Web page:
It feels like Waverly’s clawing at her, her nails digging and scratching and searching down the curves of her back, and Nicole hisses in pain, but it lasts hardly a second, because her girlfriend’s lips are a scorching, angry assault that assuages any and all pain of her previously savage nails with a sharp, hot jolt of electricity to her wet, overstimulated core and she can’t even feel her back anymore, it’s just pleasantly numb.

And when Waverly plunges two fingers into her warm, wet, slick heat — completely prepared, overstimulated, pulsing and aching with sopping liquid want — while never once breaking the intensity of the most passionately torturous kiss of her fairly experienced sex life, Nicole bucks against Waverly without abandon but with quite an impressive scream, expletives flying out of her mouth faster than she’s ever heard a vocalization of the English language.

“Fuck, ehhth — ungh — Wa — Wav — oh, shit, motherfu — har, harder! Waves, fu — ”

She breaks off at that point, because this is the time where Waverly usually makes a dorky but somehow still sexy joke, and she breaks the kiss just long enough to pull back and look into Waverly’s eyes.

It’s disconcerting, because it’s not the kind of peculiarity she saw when Mikshun took over, it’s something entirely different. It’s Waverly’s eyes — they’re not black, they’re not emotionless, but they’re vacant. Like she’s staring without seeing.

“Wave?” She says, still breathless and aroused, but with such a strong undercurrent of caution that's impossible to miss.

Maybe not impossible, though, because Waverly misses it entirely.

Nicole tries to prop herself up on her elbows, tries to speak again, but Waverly shoves her back down. Hard.

She can’t help but let out a moan, but it’s not pleasure. It’s pain; it’s not rough, nor is it pleasure and pain, it’s just hurt.

Waverly bites the shell of her ear, this time even harder than she pushed her, if possible, and Nicole actually yelps this time, like an abused animal.

When the small, petite power-house of a woman goes lower with the clear intention towards Nicole’s chest, a deep sense of honest to god fear envelops all of Nicole’s senses, but it’s not primarily fear for her well-being, it’s fear that she doesn’t know how to stop Waverly right now, because if this was her Waves, her completely conscious, entirely alert, loves her with the force of the Lion King Stampede Waverly, she would’ve stopped as soon as Nicole breathed out so much as a question.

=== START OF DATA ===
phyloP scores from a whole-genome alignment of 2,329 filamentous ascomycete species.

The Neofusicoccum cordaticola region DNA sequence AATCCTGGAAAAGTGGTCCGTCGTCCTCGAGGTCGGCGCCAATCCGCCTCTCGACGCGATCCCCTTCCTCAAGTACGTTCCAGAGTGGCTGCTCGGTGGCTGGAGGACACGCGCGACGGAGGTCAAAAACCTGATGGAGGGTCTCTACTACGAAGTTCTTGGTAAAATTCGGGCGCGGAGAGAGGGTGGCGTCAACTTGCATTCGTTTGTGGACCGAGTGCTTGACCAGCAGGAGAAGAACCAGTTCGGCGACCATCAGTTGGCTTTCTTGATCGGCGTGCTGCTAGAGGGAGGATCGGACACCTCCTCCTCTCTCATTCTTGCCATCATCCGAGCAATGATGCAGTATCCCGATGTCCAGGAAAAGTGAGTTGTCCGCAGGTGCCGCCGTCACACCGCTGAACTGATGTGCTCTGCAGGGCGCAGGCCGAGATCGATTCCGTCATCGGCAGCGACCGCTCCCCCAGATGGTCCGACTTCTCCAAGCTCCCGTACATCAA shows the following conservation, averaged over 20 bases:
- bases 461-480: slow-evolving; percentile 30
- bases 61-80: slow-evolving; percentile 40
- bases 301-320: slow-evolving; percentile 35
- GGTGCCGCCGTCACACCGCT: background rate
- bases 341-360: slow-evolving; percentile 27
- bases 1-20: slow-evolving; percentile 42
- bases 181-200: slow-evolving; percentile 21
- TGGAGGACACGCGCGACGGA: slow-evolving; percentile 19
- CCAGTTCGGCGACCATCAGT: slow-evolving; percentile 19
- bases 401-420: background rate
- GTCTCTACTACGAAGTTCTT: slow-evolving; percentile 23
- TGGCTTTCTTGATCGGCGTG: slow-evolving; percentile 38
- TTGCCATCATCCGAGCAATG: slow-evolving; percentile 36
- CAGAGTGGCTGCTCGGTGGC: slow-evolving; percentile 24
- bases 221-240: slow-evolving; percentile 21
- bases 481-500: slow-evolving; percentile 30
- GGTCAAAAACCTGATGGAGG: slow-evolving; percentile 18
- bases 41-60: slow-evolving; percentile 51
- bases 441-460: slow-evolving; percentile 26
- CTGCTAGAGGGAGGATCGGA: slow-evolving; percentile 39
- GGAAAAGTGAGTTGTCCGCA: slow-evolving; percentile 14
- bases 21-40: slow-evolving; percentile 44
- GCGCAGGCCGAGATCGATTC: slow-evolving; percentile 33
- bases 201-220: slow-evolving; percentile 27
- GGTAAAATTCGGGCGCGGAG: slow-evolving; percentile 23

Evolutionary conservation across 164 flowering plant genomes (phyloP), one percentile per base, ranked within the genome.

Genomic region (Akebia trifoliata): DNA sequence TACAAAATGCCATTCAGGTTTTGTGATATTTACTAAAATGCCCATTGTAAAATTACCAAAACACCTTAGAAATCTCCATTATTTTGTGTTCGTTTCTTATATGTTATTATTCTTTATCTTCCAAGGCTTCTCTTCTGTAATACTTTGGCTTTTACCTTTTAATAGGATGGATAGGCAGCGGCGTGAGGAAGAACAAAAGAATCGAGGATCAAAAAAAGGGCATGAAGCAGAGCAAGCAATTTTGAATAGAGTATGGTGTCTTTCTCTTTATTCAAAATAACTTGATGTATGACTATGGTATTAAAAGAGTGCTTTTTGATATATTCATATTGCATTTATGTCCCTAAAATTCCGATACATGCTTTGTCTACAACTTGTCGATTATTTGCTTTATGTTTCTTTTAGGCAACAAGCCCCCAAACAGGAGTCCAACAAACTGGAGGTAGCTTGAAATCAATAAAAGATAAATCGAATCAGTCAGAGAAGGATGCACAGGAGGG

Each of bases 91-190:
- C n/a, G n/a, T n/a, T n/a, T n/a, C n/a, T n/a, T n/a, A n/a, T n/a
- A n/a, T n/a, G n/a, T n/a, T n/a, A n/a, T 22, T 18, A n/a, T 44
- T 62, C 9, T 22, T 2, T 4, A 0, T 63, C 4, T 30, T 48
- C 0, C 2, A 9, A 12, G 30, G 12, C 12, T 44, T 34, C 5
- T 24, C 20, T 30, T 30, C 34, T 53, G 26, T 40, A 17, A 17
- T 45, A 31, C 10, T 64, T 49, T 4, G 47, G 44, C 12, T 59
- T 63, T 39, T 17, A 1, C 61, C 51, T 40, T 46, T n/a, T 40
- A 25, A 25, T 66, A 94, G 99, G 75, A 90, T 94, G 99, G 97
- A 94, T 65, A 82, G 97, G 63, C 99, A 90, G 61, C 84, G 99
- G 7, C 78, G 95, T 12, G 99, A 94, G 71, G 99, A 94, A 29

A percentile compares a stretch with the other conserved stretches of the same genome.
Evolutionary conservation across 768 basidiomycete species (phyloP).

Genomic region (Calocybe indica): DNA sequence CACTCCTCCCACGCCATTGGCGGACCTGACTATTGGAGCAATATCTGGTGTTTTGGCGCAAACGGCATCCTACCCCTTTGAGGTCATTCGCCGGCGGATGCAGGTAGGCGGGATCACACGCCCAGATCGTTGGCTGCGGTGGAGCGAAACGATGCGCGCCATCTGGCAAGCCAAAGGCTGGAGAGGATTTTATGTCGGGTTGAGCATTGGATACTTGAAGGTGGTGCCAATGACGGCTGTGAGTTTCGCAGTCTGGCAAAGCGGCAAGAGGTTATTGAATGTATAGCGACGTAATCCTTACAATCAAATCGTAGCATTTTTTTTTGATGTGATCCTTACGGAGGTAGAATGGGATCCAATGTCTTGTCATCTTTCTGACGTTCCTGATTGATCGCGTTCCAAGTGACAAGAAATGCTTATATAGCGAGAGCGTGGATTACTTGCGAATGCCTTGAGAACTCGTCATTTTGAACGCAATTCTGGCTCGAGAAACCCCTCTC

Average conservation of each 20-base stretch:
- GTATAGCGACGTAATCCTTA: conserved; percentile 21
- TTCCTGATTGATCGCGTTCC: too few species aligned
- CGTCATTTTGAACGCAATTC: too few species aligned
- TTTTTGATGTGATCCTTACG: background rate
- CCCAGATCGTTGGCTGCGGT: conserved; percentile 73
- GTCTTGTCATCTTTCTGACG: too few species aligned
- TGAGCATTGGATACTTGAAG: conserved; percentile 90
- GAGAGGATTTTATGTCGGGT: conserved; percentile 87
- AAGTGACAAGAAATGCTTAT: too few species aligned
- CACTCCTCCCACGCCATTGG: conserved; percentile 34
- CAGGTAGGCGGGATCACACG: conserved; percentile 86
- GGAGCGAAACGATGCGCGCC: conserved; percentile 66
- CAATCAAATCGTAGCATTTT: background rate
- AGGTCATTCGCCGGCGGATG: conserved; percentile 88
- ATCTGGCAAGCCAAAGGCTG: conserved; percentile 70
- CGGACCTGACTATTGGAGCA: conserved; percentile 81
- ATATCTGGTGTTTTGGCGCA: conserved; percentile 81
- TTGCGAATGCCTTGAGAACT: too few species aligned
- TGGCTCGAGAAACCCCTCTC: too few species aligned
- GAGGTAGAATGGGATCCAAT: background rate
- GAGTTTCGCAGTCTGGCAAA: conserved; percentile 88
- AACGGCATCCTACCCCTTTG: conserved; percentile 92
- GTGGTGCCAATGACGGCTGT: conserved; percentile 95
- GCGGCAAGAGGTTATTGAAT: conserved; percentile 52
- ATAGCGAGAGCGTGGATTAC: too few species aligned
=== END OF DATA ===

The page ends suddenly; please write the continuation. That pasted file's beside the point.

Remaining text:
Still entirely lost to reality, Waverly bit down between the valley of Nicole’s heaving breasts, drawing blood that would surely become one hell of a bruise and Nicole jumped, shrieked, her body a livewire in the worst possible way.

“Waverly, Khaaann! Umph, shit — Khann!”

Her last attempt at their safe-word must’ve held even more desperation and fear than even Nicole herself heard, because Waverly’s eyes bugged out, and she scrambled away from Nicole so quickly the blur of motion gave the redhead whiplash.

Waverly launched herself away in terror so quickly that the bedsheets wrapped around her ankles and she fell to the ground hard, twisted, tangled and utterly horrified.

“What — I — Nic — what — my...”

Nicole got off the bed immediately, physical pain irrelevant and forgotten in the face of Waverly's confusion, panic and distress, to crouch next to Waverly, her girlfriend’s sobbing face nestled into the crook of her neck.

“Wave, please, baby — ”

But it was incredibly apparent that Waverly couldn’t even hear her.

“Oh my god,” her voice was muffled, but her panic was so heartbreakingly clear, so sharp, so crisp, so devastating —

“Wa — ”

“Oh my god,” she repeated again, her green bugged eyes blown huge, skittish and appalled.

When Nicole reached a tentative hand to her girlfriend’s shoulder, it was smacked away with a skittish flinch.

“I — I can’t... I’m so... oh my god,” her tears were overflowing now, down her face, absolutely soaking her never fully discarded shirt, and she recoiled, whether in fear, terror or shame, Nicole didn’t know. All of the above, probably.

“Baby, please, it’s okay... you... just let me...”

“Go,” Waverly said, the force of the demand muffled by her ever increasing panic attack; “Please, Nic, go!”